Some girls grow up dreaming of their wedding day. Veil or no veil? Big church wedding or small ceremony on the beach? What shape will the diamond ring be? These questions, I've been told, are front and center in the minds of many women.
I'm not one of those women. My happily married parents tied the knot at City Hall, and my mother didn't take my father's last name. Growing up, marriage was the furthest thing from my mind—I was much more concerned with paving a path for a career I was passionate about than hitting relationship milestones. And frankly, I found a lot of the traditions associated with marriage to be pretty appalling. For example, why does a man forever keep the title of "Mr." while a woman goes from "Ms." to "Mrs.," and why is a woman expected to take her husband's name, saying goodbye to the identity she's had her whole life at the stroke of "I do"?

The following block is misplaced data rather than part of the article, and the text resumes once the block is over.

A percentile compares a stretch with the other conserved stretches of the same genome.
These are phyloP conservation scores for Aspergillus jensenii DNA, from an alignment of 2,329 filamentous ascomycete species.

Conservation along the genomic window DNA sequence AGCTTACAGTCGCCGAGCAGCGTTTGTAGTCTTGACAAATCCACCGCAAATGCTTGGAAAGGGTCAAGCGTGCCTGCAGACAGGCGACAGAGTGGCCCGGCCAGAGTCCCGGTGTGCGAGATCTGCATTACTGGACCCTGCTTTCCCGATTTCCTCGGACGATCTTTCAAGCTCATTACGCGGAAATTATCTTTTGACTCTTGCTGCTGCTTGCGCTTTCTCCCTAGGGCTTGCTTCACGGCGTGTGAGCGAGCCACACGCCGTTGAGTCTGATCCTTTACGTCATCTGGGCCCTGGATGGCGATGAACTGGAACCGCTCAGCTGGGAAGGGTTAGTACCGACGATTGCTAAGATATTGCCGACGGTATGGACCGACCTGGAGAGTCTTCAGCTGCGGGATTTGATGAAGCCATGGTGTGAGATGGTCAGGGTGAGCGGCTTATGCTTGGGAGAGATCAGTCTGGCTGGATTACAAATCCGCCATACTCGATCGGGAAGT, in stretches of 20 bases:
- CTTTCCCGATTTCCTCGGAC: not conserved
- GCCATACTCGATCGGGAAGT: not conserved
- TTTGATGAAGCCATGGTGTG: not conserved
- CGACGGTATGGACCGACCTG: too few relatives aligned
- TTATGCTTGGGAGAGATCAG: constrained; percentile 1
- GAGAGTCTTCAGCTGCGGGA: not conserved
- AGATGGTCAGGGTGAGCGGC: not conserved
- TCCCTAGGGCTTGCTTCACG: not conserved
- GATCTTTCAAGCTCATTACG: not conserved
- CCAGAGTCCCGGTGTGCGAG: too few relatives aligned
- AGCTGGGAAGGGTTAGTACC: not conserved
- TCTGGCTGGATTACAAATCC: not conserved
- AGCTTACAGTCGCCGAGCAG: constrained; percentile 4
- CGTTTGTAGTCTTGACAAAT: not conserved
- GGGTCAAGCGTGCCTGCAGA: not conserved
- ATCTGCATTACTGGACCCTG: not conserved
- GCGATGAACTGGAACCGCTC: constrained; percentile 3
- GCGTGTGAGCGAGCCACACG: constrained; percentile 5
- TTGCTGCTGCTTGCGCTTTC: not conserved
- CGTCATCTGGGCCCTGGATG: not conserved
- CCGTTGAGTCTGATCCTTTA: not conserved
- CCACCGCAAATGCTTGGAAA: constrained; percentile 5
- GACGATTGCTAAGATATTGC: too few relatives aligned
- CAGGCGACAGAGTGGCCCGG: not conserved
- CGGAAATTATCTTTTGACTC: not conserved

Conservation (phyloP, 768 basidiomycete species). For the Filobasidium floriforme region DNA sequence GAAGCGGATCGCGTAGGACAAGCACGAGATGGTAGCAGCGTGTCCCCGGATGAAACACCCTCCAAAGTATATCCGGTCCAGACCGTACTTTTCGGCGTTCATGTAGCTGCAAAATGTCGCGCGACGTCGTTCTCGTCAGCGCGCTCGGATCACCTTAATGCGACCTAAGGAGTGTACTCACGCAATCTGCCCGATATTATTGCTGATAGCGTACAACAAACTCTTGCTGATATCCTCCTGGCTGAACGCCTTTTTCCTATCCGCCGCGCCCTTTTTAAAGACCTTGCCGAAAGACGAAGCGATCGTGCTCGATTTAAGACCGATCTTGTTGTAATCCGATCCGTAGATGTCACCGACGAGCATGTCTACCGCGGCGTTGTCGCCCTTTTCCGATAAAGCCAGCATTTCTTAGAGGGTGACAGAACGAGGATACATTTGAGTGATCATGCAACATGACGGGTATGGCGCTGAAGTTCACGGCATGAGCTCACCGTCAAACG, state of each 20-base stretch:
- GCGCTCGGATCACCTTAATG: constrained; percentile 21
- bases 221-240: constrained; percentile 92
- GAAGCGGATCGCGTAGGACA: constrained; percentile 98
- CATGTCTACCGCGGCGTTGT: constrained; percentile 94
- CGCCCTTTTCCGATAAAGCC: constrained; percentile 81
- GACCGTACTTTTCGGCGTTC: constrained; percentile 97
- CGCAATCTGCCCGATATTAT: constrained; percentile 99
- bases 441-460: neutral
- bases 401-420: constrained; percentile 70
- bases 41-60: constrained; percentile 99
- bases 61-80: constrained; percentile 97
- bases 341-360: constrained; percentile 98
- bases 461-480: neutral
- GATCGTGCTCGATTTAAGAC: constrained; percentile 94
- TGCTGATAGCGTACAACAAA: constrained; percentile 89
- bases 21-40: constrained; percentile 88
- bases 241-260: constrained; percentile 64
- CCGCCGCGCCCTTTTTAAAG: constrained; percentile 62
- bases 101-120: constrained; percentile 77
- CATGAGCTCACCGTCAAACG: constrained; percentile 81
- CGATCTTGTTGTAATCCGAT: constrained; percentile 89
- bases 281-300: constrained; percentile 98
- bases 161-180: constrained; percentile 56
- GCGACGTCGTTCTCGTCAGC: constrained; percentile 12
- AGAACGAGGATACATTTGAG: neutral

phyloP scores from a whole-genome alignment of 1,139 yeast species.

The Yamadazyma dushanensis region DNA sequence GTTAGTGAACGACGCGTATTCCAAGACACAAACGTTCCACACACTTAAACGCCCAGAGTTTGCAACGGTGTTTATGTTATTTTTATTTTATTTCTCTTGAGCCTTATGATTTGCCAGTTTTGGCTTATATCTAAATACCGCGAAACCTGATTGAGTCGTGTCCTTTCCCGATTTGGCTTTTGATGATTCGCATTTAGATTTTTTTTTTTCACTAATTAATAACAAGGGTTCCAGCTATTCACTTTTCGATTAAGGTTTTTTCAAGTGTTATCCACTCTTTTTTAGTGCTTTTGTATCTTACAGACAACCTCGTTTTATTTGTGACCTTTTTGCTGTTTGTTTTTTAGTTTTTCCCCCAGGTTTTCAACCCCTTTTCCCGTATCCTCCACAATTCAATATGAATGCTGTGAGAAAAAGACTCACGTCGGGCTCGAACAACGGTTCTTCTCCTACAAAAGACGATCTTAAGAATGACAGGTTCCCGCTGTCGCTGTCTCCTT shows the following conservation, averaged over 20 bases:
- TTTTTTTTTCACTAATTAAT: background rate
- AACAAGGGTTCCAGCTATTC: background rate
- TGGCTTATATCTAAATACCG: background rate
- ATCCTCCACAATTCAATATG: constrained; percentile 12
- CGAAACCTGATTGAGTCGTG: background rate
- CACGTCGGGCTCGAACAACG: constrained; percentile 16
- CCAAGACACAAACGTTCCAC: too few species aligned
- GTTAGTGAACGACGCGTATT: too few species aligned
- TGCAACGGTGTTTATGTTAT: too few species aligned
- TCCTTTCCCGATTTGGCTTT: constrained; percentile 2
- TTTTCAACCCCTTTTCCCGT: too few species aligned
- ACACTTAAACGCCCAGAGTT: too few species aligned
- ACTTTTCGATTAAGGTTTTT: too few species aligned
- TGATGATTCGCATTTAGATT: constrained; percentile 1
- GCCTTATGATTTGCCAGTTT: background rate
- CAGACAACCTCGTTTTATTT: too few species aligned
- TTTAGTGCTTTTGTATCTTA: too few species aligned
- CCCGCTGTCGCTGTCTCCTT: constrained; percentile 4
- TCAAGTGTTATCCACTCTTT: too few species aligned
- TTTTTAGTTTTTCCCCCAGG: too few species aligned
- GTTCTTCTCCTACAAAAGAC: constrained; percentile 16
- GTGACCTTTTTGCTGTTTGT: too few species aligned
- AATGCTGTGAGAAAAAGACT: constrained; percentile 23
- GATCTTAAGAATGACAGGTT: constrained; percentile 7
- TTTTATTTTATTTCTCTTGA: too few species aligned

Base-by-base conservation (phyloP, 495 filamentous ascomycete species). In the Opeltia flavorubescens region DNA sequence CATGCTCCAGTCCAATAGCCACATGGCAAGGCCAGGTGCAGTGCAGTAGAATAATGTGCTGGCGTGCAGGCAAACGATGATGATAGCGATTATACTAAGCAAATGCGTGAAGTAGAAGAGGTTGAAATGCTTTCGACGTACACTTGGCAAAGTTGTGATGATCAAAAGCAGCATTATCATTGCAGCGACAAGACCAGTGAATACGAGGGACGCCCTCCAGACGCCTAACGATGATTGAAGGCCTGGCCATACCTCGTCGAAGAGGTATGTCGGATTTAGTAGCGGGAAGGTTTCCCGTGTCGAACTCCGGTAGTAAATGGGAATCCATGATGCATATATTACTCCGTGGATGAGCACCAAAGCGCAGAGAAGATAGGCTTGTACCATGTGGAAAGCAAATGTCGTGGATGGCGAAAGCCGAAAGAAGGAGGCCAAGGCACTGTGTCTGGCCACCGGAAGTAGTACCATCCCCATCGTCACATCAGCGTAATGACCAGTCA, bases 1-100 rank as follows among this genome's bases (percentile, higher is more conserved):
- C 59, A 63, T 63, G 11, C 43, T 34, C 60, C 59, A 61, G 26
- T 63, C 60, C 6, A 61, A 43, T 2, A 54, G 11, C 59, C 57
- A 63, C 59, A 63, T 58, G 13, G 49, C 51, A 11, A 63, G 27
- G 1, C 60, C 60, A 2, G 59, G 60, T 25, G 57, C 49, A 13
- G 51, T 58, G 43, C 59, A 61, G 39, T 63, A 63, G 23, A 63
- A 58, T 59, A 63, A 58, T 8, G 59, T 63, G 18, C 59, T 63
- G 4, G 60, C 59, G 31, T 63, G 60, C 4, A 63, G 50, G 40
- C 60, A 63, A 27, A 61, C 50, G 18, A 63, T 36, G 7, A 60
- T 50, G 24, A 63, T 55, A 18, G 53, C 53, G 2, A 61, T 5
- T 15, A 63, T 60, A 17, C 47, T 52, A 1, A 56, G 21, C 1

In my early 20s, I decided marriage was an institution I could do without. I watched friends and cousins get engaged, then married, and there was no question that a partnership and a day celebrating with friends and family made some people very happy. Who was I to judge? If that was their thing, great—it just wasn't for me.